Do You Know Where Your Sewer Is? - Posted by R. Harris

Posted by R. Harris on October 20, 2004 at 07:30:50:

Thank each of you for your response. Curious, the problem is that the sewer main is about 5? away from our home and runs the entire 170?north to south property line. Village?s proposed right-of-way would take out our central a/c, fireplace, and thousands of dollars of landscaping, mature trees, fencing etc. Village has reduced the footage it wants but the area still comes within centimeters of the a/c and encompasses all the landscaping and infrastructure we?ve installed over the years (appraised value is $40,000). Note we found out about this several months ago when our neighbor?s contractor began digging up our front yard (without any notice to us) to repair a breach in this sewer main. We subsequently unearthed a manhole cover buried some 2? below grade in our backyard. This area was previously graded and the original iron pipe denoting the property line was in place and recorded on our survey. Sewer mains can last about 50 years. . then it?s time to reline or replace. Undoubtedly, immediately following our agreement to give the Village our property will result in tearing up our property to address the sewer main breaches. Oh, and by the way, our home is not connected to this sewer main! Lastly, albeit not as convenient as simply using our property, there are other ways in which each affected home can directly connect to the Village sewer main.

Do You Know Where Your Sewer Is? - Posted by R. Harris

Posted by R. Harris on October 19, 2004 at 11:39:24:

We recently learned that our local municipality installed a sanitary sewer main on our property some 45 years ago. This main services several homes that surround our property. There are no recorded easements, warranty deeds, bill of sale, Board of Trustee minutes etc. evidencing any public knowledge of its existence. We’ve owned our home for 15 years and never knew of its existence nor have seen the municipality service this main.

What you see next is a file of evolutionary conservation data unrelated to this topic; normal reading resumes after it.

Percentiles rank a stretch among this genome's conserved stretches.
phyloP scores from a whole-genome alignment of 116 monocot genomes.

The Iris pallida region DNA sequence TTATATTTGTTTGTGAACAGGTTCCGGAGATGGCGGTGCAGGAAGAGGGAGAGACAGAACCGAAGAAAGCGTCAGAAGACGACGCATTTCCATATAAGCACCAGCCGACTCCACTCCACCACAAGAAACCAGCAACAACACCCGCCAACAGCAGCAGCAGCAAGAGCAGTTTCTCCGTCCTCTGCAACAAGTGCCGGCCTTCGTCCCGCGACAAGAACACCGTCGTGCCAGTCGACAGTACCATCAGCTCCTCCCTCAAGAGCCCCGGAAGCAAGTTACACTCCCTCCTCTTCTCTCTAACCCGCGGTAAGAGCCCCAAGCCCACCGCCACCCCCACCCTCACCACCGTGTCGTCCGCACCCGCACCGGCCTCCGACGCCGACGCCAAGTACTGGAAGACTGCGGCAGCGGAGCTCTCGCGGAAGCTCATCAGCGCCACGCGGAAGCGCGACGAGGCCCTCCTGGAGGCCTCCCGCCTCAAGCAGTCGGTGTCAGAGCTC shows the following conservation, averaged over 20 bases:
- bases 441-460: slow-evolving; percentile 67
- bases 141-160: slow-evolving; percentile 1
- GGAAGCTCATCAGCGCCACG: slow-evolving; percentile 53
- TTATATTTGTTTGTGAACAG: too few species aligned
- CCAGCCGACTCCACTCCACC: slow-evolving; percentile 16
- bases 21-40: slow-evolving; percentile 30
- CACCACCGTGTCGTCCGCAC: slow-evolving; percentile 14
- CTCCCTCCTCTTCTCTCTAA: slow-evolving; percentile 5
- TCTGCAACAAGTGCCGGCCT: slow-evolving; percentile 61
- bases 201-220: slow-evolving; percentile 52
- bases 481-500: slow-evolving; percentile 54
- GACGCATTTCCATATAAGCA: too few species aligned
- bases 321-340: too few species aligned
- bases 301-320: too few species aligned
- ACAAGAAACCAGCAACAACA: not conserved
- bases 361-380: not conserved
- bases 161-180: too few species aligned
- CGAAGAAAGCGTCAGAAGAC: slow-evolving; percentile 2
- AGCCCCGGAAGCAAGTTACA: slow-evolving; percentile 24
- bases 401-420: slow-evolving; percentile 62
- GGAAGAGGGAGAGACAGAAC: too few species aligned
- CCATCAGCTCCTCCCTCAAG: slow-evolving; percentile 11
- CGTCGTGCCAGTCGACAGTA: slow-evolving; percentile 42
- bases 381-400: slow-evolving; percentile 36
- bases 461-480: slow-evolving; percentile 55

The municipality is claiming that this is simply a SCRIVENOR’S ERROR. Accordingly, we are being bullied to simply give up a portion of our property (without any compensation) or take on the wrath of eminent domain proceedings. Frankly, both our title company and attorney seem stumped and some 8 months later there is still no resolution.
Can a municipality, whether willful or not, install a public utility then simply take the property away from the unsuspecting owner?

Re: Do You Know Where Your Sewer Is? - Posted by Curious

Posted by Curious on October 20, 2004 at 05:11:48:

So, what is the problem? (Not trying to be smart a**.) You say it’s been there 45 years and you never knew of it nor have seen it serviced. Are you now wanting to build in a way that their easement is preventing? Or are they wanting to do something new that you object to?

Re: Do You Know Where Your Sewer Is? - Posted by eric

Posted by eric on October 19, 2004 at 15:34:24:

If the sewer drain has been installed under your property for the last 45 years, the city would probably have a fairly easy case for a perscriptive easement. Their only difficulty may be estblishing that it was open and notorious. I’m sure there is plenty of case law on this issue. Your attorney should be able to find it without much difficulty.

Re: Do You Know Where Your Sewer Is? - Posted by Bill H

Posted by Bill H on October 19, 2004 at 13:44:18:

An interesting question to which I do not know the answer.

However: I would advise your attorney to look at the recent “Poletown Case” in Michigan. The city, as they typically do, took land and gave it to a developer to put in a new shopping center, etc…under eminent domain…for the added taxes, etc.

It went all the way the to Michigan Supreme Court and the decision was that eminent domain is for the “Public Good,” fire stations, police stations, etc …NOT… for private good to be given to a developer to build and profit from.

In other words they cannot take your land and use it for someone else’s beneift. That was ruled as not eminent domain.

You might have a case that the encroaement is private, ie., the other few houses and eminent domain is not applicable.

The other three or four houses are not a new fire station or police station, etc.

Good Luck,
Bill H